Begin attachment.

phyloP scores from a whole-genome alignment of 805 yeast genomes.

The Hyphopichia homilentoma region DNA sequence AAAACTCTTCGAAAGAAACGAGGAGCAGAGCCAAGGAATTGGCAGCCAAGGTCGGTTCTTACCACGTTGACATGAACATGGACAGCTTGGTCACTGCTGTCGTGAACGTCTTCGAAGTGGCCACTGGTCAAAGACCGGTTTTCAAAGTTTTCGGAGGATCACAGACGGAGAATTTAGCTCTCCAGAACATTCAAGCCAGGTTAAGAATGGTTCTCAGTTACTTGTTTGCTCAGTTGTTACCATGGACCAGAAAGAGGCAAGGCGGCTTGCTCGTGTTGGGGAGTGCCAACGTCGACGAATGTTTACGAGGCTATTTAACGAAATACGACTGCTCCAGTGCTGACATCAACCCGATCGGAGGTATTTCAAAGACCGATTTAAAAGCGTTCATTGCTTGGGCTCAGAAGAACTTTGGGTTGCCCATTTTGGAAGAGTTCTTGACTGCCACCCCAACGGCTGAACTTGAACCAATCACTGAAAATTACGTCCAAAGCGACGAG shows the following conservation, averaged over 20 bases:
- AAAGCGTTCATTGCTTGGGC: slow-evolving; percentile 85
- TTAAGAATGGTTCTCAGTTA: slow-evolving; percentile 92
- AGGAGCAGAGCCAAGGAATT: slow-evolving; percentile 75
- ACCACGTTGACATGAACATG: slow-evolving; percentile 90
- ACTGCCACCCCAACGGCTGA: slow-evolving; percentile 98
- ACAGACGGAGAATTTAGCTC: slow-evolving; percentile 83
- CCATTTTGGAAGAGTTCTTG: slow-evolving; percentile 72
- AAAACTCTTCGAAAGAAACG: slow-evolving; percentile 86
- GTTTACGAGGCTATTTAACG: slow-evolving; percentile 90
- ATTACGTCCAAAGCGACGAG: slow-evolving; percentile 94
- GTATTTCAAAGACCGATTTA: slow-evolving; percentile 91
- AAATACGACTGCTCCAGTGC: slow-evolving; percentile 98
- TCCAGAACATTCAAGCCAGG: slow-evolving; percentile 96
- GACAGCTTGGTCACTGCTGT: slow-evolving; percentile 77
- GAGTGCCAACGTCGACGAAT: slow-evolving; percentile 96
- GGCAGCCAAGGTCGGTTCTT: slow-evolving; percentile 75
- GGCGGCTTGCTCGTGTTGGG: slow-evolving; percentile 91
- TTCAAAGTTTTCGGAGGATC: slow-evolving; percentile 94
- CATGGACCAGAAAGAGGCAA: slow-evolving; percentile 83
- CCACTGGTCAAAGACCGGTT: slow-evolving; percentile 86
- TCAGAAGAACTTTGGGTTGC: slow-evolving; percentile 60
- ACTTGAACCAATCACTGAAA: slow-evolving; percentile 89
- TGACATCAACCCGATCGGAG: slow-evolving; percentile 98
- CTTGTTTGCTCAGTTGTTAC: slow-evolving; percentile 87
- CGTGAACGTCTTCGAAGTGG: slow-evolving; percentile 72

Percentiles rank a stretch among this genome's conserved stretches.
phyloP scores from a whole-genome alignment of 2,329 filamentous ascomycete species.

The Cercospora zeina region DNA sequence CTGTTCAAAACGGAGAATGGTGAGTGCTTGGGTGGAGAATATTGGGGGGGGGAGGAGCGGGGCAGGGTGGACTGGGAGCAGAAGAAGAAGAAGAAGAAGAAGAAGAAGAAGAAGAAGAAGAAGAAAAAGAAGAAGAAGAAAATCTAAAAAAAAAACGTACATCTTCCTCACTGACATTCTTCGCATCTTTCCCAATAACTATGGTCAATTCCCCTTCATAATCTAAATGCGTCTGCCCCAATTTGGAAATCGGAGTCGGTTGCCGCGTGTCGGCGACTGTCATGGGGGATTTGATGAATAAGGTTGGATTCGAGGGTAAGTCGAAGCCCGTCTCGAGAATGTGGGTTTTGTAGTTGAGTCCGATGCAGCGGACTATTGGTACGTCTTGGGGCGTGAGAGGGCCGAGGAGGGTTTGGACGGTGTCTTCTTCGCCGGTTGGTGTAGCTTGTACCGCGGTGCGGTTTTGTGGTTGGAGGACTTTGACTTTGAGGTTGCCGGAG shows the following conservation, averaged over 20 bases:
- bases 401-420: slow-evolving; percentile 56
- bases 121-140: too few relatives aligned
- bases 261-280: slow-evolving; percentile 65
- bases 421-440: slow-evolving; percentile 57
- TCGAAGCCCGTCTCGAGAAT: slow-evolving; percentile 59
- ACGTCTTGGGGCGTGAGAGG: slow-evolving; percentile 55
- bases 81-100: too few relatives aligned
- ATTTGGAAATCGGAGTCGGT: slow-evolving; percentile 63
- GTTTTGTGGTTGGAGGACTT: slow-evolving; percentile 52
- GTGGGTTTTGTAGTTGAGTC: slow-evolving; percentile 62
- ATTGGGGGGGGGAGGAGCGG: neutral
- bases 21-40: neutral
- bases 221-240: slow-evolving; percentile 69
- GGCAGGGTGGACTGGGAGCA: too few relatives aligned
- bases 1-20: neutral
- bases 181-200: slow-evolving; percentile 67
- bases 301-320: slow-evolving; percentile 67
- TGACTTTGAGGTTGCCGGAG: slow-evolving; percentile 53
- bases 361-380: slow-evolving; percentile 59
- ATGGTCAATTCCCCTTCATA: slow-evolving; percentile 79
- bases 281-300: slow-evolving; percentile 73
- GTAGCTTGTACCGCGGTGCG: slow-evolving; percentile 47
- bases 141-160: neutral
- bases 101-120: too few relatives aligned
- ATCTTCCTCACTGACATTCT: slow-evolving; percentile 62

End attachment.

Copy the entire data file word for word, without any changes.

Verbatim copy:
phyloP scores from a whole-genome alignment of 805 yeast genomes.

The Hyphopichia homilentoma region DNA sequence AAAACTCTTCGAAAGAAACGAGGAGCAGAGCCAAGGAATTGGCAGCCAAGGTCGGTTCTTACCACGTTGACATGAACATGGACAGCTTGGTCACTGCTGTCGTGAACGTCTTCGAAGTGGCCACTGGTCAAAGACCGGTTTTCAAAGTTTTCGGAGGATCACAGACGGAGAATTTAGCTCTCCAGAACATTCAAGCCAGGTTAAGAATGGTTCTCAGTTACTTGTTTGCTCAGTTGTTACCATGGACCAGAAAGAGGCAAGGCGGCTTGCTCGTGTTGGGGAGTGCCAACGTCGACGAATGTTTACGAGGCTATTTAACGAAATACGACTGCTCCAGTGCTGACATCAACCCGATCGGAGGTATTTCAAAGACCGATTTAAAAGCGTTCATTGCTTGGGCTCAGAAGAACTTTGGGTTGCCCATTTTGGAAGAGTTCTTGACTGCCACCCCAACGGCTGAACTTGAACCAATCACTGAAAATTACGTCCAAAGCGACGAG shows the following conservation, averaged over 20 bases:
- AAAGCGTTCATTGCTTGGGC: slow-evolving; percentile 85
- TTAAGAATGGTTCTCAGTTA: slow-evolving; percentile 92
- AGGAGCAGAGCCAAGGAATT: slow-evolving; percentile 75
- ACCACGTTGACATGAACATG: slow-evolving; percentile 90
- ACTGCCACCCCAACGGCTGA: slow-evolving; percentile 98
- ACAGACGGAGAATTTAGCTC: slow-evolving; percentile 83
- CCATTTTGGAAGAGTTCTTG: slow-evolving; percentile 72
- AAAACTCTTCGAAAGAAACG: slow-evolving; percentile 86
- GTTTACGAGGCTATTTAACG: slow-evolving; percentile 90
- ATTACGTCCAAAGCGACGAG: slow-evolving; percentile 94
- GTATTTCAAAGACCGATTTA: slow-evolving; percentile 91
- AAATACGACTGCTCCAGTGC: slow-evolving; percentile 98
- TCCAGAACATTCAAGCCAGG: slow-evolving; percentile 96
- GACAGCTTGGTCACTGCTGT: slow-evolving; percentile 77
- GAGTGCCAACGTCGACGAAT: slow-evolving; percentile 96
- GGCAGCCAAGGTCGGTTCTT: slow-evolving; percentile 75
- GGCGGCTTGCTCGTGTTGGG: slow-evolving; percentile 91
- TTCAAAGTTTTCGGAGGATC: slow-evolving; percentile 94
- CATGGACCAGAAAGAGGCAA: slow-evolving; percentile 83
- CCACTGGTCAAAGACCGGTT: slow-evolving; percentile 86
- TCAGAAGAACTTTGGGTTGC: slow-evolving; percentile 60
- ACTTGAACCAATCACTGAAA: slow-evolving; percentile 89
- TGACATCAACCCGATCGGAG: slow-evolving; percentile 98
- CTTGTTTGCTCAGTTGTTAC: slow-evolving; percentile 87
- CGTGAACGTCTTCGAAGTGG: slow-evolving; percentile 72

Percentiles rank a stretch among this genome's conserved stretches.
phyloP scores from a whole-genome alignment of 2,329 filamentous ascomycete species.

The Cercospora zeina region DNA sequence CTGTTCAAAACGGAGAATGGTGAGTGCTTGGGTGGAGAATATTGGGGGGGGGAGGAGCGGGGCAGGGTGGACTGGGAGCAGAAGAAGAAGAAGAAGAAGAAGAAGAAGAAGAAGAAGAAGAAGAAAAAGAAGAAGAAGAAAATCTAAAAAAAAAACGTACATCTTCCTCACTGACATTCTTCGCATCTTTCCCAATAACTATGGTCAATTCCCCTTCATAATCTAAATGCGTCTGCCCCAATTTGGAAATCGGAGTCGGTTGCCGCGTGTCGGCGACTGTCATGGGGGATTTGATGAATAAGGTTGGATTCGAGGGTAAGTCGAAGCCCGTCTCGAGAATGTGGGTTTTGTAGTTGAGTCCGATGCAGCGGACTATTGGTACGTCTTGGGGCGTGAGAGGGCCGAGGAGGGTTTGGACGGTGTCTTCTTCGCCGGTTGGTGTAGCTTGTACCGCGGTGCGGTTTTGTGGTTGGAGGACTTTGACTTTGAGGTTGCCGGAG shows the following conservation, averaged over 20 bases:
- bases 401-420: slow-evolving; percentile 56
- bases 121-140: too few relatives aligned
- bases 261-280: slow-evolving; percentile 65
- bases 421-440: slow-evolving; percentile 57
- TCGAAGCCCGTCTCGAGAAT: slow-evolving; percentile 59
- ACGTCTTGGGGCGTGAGAGG: slow-evolving; percentile 55
- bases 81-100: too few relatives aligned
- ATTTGGAAATCGGAGTCGGT: slow-evolving; percentile 63
- GTTTTGTGGTTGGAGGACTT: slow-evolving; percentile 52
- GTGGGTTTTGTAGTTGAGTC: slow-evolving; percentile 62
- ATTGGGGGGGGGAGGAGCGG: neutral
- bases 21-40: neutral
- bases 221-240: slow-evolving; percentile 69
- GGCAGGGTGGACTGGGAGCA: too few relatives aligned
- bases 1-20: neutral
- bases 181-200: slow-evolving; percentile 67
- bases 301-320: slow-evolving; percentile 67
- TGACTTTGAGGTTGCCGGAG: slow-evolving; percentile 53
- bases 361-380: slow-evolving; percentile 59
- ATGGTCAATTCCCCTTCATA: slow-evolving; percentile 79
- bases 281-300: slow-evolving; percentile 73
- GTAGCTTGTACCGCGGTGCG: slow-evolving; percentile 47
- bases 141-160: neutral
- bases 101-120: too few relatives aligned
- ATCTTCCTCACTGACATTCT: slow-evolving; percentile 62